Insect Apocalypse: Count Finds Critically Low Number of Monarch Butterflies for Second Straight Year

Liz Kimbrough February 29, 2020

Monarchs Cluster on Monterey Pine in California.

Edi­tor’s Note: This arti­cle was orig­i­nal­ly pub­lished by Mongabay news and is repub­lished here under a cre­ative com­mons license.

Monarch but­ter­fly pop­u­la­tions are at a crit­i­cal low, accord­ing to the annu­al West­ern Monarch Count in California.

In the fall and win­ter, west­ern mon­archs (Danaus plex­ip­pus plex­ip­pus) stop to roost along the Pacif­ic coast in Cal­i­for­nia. Here, under the direc­tion of the Xerces Soci­ety, near­ly 200 trained vol­un­teers find and count mon­archs for the annu­al West­ern Thanks­giv­ing and New Year’s counts, now in its 23rd year.

And for the sec­ond year in a row, the counts have gen­er­at­ed trou­bling num­bers. Few­er than 30,000 indi­vid­u­als were found — the num­ber, researchers say, may be the tip­ping point for the population.

For an ani­mal that ranges across the entire West and has his­tor­i­cal­ly been in the mil­lions, we just don’t know how low it can go,” Emma Pel­ton, the west­ern monarch lead at the Xerces Soci­ety, told Mongabay. So, 30,000 is a best guess. The past two years have been real­ly test­ing that guess. If they do col­lapse it would look like a down­ward spi­ral of the pop­u­la­tion … it would nev­er real­ly recover.”

This year, vol­un­teers count­ed 29,418 mon­archs. And although this is 2,200 more indi­vid­u­als than last year, the increase, accord­ing to the Xerces Soci­ety, rep­re­sents no mean­ing­ful dif­fer­ence in the pop­u­la­tion. Instead, it attrib­ut­es the num­ber to greater sur­vey­ing effort by more volunteers.

We had real­ly hoped last year was an all-time low and that we would have a bounce back,” Pel­ton said. We didn’t see that. On the flip side, it didn’t get small­er. We didn’t see a total collapse.”

Key Take­aways:

  • The lat­est annu­al count of west­ern monarch but­ter­fly num­bers at their over­win­ter­ing sites on California’s Pacif­ic coast has revealed a sec­ond con­sec­u­tive tal­ly of less than the crit­i­cal thresh­old of 30,000.
  • The group behind the count says that fig­ure may be the tip­ping point for the species, below which the pop­u­la­tion decline would accel­er­ate into a down­ward spiral.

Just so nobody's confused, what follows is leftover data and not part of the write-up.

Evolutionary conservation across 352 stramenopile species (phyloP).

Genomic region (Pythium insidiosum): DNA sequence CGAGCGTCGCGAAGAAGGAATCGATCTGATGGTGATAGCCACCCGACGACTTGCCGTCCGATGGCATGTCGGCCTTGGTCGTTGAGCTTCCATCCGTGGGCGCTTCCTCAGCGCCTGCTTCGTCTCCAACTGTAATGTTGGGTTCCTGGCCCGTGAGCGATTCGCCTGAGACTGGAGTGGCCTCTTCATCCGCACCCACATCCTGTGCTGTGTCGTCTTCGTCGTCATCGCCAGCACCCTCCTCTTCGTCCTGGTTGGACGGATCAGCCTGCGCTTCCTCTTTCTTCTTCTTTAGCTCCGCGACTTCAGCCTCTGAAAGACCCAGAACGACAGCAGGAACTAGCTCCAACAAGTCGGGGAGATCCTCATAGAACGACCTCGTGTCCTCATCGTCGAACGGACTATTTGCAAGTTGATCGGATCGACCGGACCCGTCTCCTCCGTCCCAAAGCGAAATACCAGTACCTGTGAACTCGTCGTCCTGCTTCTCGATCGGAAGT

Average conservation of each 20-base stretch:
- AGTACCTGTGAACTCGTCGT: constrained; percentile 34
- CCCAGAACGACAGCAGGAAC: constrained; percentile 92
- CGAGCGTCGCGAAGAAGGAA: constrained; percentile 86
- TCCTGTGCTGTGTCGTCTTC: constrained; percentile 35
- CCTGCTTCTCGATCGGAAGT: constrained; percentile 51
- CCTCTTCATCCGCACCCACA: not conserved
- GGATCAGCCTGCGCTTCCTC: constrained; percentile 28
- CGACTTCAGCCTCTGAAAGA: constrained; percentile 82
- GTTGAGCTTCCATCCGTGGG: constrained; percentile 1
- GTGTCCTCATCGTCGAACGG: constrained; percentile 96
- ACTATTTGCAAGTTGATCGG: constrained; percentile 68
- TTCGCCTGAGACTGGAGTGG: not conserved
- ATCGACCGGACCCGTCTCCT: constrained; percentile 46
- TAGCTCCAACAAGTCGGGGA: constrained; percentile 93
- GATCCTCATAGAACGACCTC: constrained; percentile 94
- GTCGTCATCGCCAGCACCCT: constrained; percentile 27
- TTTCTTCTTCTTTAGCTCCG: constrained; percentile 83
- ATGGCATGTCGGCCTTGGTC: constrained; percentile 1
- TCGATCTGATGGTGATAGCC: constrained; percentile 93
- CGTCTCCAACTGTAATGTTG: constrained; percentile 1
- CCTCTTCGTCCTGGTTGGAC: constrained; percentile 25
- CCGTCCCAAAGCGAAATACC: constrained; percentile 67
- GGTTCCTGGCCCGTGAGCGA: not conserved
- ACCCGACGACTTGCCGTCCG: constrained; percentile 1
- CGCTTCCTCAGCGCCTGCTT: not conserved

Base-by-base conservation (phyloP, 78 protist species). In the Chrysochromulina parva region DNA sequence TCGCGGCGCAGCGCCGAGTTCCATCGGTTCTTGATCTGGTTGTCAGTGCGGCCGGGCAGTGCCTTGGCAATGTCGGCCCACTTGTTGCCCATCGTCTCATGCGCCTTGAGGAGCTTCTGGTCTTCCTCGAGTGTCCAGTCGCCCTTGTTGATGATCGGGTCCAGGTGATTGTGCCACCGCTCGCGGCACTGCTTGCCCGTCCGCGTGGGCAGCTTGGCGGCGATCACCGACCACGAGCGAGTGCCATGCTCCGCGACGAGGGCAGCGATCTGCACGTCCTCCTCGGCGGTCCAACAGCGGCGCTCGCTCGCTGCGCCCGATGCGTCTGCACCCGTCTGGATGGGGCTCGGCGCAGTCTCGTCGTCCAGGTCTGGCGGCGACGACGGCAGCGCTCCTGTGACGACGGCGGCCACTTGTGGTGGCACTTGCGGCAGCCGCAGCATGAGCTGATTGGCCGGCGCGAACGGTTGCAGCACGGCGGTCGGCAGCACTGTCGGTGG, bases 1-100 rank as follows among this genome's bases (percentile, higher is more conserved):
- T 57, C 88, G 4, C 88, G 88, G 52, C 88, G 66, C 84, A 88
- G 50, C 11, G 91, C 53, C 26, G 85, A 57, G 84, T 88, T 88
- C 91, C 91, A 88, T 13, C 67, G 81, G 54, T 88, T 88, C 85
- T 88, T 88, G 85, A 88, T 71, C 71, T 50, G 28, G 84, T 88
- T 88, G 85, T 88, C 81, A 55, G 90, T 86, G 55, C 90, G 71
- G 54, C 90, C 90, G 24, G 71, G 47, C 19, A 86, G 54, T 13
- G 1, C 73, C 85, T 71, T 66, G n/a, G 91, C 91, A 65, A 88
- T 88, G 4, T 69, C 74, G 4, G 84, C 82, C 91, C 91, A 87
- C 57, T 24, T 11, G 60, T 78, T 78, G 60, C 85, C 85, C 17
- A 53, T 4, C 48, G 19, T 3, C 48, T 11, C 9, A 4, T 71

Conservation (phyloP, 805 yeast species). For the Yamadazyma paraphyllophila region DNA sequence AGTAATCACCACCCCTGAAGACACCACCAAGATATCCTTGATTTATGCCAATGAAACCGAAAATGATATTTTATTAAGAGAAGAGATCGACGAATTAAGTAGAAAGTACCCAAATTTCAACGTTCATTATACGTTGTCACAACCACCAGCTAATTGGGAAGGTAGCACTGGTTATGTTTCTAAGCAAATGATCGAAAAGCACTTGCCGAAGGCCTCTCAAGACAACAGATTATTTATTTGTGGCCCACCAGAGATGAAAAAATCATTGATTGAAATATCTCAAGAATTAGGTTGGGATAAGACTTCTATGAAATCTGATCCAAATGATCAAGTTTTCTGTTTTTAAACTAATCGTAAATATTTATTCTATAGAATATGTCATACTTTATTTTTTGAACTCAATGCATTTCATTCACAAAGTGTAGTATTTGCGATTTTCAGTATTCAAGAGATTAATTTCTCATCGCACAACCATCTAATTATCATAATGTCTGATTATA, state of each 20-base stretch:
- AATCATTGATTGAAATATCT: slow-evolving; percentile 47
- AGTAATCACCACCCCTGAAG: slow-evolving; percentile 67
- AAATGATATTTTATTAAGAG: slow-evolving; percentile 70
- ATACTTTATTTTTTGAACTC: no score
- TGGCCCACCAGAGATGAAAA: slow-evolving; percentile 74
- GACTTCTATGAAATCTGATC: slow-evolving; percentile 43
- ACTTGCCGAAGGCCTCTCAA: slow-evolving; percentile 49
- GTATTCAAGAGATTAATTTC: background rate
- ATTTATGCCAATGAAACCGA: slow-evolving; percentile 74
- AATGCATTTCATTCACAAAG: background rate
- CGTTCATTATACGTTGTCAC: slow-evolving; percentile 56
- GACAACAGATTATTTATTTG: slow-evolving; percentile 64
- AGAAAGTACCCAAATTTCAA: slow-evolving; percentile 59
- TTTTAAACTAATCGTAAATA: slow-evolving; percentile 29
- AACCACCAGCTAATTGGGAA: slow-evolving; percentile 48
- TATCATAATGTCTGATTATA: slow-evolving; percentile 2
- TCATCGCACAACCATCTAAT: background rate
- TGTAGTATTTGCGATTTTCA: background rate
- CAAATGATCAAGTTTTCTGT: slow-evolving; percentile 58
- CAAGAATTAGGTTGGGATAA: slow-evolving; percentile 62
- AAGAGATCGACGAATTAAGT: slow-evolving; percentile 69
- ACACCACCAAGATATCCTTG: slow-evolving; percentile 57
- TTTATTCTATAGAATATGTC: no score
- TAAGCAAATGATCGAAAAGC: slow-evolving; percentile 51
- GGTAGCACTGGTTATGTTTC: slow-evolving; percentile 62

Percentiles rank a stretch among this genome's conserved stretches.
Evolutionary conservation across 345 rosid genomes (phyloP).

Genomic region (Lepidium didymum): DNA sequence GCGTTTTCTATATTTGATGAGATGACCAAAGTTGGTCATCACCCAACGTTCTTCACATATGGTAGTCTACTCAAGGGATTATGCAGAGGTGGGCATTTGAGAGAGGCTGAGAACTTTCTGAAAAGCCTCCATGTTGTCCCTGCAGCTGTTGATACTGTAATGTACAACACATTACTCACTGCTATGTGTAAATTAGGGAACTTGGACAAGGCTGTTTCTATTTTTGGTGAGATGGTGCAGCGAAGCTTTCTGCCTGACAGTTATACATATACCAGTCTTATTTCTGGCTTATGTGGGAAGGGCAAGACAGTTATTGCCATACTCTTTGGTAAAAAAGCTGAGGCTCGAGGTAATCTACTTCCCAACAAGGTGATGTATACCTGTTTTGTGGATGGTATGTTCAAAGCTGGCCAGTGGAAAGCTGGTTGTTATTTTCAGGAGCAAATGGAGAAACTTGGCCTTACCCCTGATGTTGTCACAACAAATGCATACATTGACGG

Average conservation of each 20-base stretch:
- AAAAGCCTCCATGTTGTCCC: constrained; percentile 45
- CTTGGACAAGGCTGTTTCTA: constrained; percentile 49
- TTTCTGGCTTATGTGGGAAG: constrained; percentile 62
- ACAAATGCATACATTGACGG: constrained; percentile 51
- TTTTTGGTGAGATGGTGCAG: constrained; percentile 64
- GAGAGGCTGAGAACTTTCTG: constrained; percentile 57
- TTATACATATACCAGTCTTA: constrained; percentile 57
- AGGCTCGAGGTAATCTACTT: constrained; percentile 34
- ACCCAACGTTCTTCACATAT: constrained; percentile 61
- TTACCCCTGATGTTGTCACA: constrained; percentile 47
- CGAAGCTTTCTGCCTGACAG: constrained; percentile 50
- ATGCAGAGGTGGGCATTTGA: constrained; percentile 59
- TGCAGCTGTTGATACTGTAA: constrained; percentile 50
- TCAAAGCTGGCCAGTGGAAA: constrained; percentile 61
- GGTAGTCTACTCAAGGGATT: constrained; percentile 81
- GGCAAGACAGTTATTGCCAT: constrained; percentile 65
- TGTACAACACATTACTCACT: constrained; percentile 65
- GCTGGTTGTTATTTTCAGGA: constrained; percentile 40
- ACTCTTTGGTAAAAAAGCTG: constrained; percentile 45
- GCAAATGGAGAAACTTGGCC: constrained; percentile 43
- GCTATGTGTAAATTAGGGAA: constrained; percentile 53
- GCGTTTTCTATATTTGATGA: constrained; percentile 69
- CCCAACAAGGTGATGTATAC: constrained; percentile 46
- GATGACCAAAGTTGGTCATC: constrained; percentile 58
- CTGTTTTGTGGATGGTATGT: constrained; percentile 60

• A major threat to the but­ter­flies is the loss of suit­able habi­tat; 20 of their over­win­ter­ing sites have been dam­aged by human activ­i­ty in the past five years, and the vast major­i­ty of the remain­ing 400 sites lack protection.
  • Sci­en­tists are call­ing on farm­ers to min­i­mize pes­ti­cide use and plant cli­mate-adapt­ed hedgerows; land man­agers to restore habi­tat by grow­ing monarch-suit­ed veg­e­ta­tion; and ordi­nary cit­i­zens to make their own small yet mean­ing­ful contributions.

West­ern monarch but­ter­flies mate in Neva­da. Pho­to cour­tesy of Stephanie McK­night / Xerces Society.

The annu­al West­ern Monarch Count is a mas­sive com­mu­ni­ty sci­ence project start­ed in 1997 by three sci­en­tists: Mia Mon­roe, who is still active­ly involved, and Den­nis Fray and David Mar­riot, who both passed away in 2019. This group, accord­ing to Pel­ton, had the fore­sight to get peo­ple to band togeth­er to count the but­ter­flies at these sites because they were con­cerned about a notice­able drop in numbers.

I grew up in the SF Bay Area and monarch but­ter­flies were abun­dant, added beau­ty, won­der and a chance to enjoy the cycles of nature,” Mon­roe told Mongabay. Vis­its to over­win­ter­ing sites were a high­light of each year … the decline I’ve wit­nessed through the for­mal Thanks­giv­ing Count has been very disturbing.”

The world is fac­ing an insect apoc­a­lypse, and monarch but­ter­flies are no excep­tion. Monarch pop­u­la­tions have been declin­ing for decades, threat­ened by insec­ti­cides, cli­mate change, par­a­sites and dis­eases spread by agri­cul­ture, and habi­tat loss.